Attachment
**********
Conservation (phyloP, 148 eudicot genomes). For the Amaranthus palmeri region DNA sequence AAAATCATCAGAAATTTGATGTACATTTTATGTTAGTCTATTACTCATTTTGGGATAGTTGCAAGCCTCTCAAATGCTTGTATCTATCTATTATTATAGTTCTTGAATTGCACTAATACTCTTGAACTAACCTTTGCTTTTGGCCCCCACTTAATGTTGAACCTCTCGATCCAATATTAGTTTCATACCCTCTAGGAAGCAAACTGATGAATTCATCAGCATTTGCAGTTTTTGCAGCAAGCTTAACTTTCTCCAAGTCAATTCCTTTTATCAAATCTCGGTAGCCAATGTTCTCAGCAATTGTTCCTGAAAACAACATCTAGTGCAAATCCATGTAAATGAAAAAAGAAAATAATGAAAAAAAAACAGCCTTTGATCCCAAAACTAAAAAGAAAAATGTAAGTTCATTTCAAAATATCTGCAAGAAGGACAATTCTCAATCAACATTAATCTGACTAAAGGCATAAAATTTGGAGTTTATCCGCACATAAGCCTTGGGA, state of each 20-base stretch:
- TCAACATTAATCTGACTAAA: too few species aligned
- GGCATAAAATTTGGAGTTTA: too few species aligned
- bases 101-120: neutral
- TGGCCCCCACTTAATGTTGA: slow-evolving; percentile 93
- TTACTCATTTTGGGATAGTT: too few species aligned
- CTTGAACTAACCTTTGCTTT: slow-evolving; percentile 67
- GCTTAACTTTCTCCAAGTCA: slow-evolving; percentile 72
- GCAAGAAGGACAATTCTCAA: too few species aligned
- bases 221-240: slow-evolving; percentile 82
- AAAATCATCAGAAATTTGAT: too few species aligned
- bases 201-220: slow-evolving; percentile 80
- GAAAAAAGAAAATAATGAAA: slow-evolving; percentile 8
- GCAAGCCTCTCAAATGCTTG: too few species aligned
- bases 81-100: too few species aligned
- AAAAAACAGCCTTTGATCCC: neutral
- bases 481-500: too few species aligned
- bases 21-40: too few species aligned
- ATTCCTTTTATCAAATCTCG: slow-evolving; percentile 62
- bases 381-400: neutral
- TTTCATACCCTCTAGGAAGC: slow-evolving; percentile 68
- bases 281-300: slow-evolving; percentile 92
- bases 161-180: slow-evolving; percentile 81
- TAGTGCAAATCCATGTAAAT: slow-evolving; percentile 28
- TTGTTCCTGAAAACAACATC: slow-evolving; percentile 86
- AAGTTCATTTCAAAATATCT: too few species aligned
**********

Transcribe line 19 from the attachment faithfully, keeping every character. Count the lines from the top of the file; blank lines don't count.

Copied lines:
- ATTCCTTTTATCAAATCTCG: slow-evolving; percentile 62